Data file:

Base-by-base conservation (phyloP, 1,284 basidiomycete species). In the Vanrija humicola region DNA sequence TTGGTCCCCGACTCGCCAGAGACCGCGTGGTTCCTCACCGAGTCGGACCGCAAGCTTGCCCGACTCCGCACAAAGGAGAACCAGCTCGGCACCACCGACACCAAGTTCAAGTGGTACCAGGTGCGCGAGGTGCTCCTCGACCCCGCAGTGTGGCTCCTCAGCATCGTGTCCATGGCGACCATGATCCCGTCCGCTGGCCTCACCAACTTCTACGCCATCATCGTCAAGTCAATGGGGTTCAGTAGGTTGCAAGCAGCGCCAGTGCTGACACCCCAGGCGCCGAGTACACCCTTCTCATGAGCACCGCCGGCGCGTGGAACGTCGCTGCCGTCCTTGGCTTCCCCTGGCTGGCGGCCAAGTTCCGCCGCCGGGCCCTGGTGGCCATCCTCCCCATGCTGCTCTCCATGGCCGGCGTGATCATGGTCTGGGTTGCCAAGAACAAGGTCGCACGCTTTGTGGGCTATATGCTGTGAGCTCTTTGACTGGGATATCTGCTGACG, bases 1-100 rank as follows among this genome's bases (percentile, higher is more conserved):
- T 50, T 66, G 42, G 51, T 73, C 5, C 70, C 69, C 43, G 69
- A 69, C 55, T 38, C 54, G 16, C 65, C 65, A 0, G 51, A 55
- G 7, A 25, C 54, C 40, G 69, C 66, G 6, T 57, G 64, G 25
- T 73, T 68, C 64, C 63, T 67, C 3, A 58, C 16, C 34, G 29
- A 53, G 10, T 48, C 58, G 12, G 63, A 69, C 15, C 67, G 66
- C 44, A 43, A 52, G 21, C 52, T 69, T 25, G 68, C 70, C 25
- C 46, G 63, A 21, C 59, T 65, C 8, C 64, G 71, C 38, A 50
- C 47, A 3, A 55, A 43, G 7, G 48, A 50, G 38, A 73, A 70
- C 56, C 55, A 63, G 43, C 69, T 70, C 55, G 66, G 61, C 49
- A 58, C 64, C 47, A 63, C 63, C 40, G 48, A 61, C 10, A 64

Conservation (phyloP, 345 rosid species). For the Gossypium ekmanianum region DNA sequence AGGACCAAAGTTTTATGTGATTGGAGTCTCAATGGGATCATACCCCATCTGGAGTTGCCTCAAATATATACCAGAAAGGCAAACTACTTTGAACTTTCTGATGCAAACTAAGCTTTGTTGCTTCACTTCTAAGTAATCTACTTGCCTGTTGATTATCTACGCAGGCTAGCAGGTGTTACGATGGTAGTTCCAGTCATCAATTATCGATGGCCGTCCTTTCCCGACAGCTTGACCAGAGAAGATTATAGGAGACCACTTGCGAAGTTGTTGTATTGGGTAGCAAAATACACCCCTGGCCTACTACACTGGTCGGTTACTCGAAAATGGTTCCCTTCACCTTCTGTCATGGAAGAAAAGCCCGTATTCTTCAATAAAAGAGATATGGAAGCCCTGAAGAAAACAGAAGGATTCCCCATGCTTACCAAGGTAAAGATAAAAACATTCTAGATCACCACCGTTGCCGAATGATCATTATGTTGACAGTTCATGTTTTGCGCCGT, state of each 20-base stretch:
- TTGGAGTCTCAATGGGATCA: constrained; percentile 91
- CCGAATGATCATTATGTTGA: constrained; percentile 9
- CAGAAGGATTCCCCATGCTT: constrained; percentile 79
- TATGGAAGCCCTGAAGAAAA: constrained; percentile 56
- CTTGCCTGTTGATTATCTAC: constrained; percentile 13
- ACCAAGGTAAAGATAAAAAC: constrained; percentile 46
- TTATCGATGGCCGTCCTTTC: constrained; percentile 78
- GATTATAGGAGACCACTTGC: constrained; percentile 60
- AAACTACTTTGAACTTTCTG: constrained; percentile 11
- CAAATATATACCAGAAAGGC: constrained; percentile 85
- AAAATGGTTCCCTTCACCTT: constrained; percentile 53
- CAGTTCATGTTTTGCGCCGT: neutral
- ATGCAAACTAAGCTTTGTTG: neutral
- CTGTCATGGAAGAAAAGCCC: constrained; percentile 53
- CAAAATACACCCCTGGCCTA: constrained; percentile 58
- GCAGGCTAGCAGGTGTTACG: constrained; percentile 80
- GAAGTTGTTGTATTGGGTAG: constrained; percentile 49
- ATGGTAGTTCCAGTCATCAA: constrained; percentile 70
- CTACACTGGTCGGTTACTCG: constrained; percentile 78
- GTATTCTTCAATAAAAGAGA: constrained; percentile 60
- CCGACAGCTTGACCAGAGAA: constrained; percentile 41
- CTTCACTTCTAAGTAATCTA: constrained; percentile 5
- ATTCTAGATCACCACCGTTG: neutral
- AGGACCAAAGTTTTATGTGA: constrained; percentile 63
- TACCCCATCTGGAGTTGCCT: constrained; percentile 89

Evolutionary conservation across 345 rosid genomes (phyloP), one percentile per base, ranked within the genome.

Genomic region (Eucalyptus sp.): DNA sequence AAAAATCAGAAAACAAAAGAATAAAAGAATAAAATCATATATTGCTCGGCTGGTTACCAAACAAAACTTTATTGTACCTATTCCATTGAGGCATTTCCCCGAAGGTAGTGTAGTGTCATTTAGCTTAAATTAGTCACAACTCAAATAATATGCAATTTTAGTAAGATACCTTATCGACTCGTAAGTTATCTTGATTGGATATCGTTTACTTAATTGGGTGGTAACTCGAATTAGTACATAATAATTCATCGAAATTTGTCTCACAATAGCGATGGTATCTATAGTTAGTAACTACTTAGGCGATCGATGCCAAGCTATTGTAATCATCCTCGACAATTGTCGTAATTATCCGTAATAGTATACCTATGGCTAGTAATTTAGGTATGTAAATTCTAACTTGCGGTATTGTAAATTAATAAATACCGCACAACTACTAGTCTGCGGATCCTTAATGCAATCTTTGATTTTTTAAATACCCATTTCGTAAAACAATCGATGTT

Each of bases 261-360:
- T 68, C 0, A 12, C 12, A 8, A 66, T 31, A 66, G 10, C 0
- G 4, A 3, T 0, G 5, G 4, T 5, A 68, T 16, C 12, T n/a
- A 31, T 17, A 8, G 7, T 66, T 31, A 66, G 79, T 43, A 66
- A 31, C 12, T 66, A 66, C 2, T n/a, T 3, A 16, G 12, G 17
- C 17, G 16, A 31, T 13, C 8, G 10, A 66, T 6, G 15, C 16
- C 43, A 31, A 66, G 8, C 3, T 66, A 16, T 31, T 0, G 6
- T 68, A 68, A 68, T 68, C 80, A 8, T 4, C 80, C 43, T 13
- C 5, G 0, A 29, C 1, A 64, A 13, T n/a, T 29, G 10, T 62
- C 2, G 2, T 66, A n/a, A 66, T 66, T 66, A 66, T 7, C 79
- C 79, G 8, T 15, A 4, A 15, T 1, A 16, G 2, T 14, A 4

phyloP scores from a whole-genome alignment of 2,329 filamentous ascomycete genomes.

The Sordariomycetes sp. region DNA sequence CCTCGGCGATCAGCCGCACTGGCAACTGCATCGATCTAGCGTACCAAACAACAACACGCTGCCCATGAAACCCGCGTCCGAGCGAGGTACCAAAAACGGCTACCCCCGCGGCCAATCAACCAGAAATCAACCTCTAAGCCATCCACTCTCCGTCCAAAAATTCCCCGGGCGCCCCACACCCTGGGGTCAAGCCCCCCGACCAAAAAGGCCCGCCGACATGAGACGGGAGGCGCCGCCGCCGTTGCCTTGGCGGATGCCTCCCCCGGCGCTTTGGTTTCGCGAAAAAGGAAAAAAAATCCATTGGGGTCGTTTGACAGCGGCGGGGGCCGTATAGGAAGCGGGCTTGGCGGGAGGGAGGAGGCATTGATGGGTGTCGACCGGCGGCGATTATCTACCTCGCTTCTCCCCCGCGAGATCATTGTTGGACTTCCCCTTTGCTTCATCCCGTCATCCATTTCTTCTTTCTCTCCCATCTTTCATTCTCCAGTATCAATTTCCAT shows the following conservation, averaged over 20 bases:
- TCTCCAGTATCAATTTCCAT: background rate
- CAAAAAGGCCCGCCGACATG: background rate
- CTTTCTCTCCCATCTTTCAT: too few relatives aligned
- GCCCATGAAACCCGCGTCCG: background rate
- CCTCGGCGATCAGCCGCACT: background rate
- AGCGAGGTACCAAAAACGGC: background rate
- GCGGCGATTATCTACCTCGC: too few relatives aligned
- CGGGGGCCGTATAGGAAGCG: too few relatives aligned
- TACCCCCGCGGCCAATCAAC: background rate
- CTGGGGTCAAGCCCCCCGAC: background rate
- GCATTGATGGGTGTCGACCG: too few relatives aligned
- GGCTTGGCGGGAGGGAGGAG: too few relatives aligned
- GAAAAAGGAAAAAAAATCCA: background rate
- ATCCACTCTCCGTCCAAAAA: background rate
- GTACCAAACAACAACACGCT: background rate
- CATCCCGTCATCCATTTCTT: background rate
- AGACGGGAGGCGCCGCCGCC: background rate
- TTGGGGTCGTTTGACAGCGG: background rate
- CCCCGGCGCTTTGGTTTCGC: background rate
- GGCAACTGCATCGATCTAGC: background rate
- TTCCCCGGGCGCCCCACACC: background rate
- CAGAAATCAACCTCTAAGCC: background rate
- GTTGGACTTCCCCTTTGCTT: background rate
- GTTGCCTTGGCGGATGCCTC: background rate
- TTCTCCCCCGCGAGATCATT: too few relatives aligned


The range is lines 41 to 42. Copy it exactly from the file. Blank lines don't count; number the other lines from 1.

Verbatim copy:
- T 68, C 0, A 12, C 12, A 8, A 66, T 31, A 66, G 10, C 0
- G 4, A 3, T 0, G 5, G 4, T 5, A 68, T 16, C 12, T n/a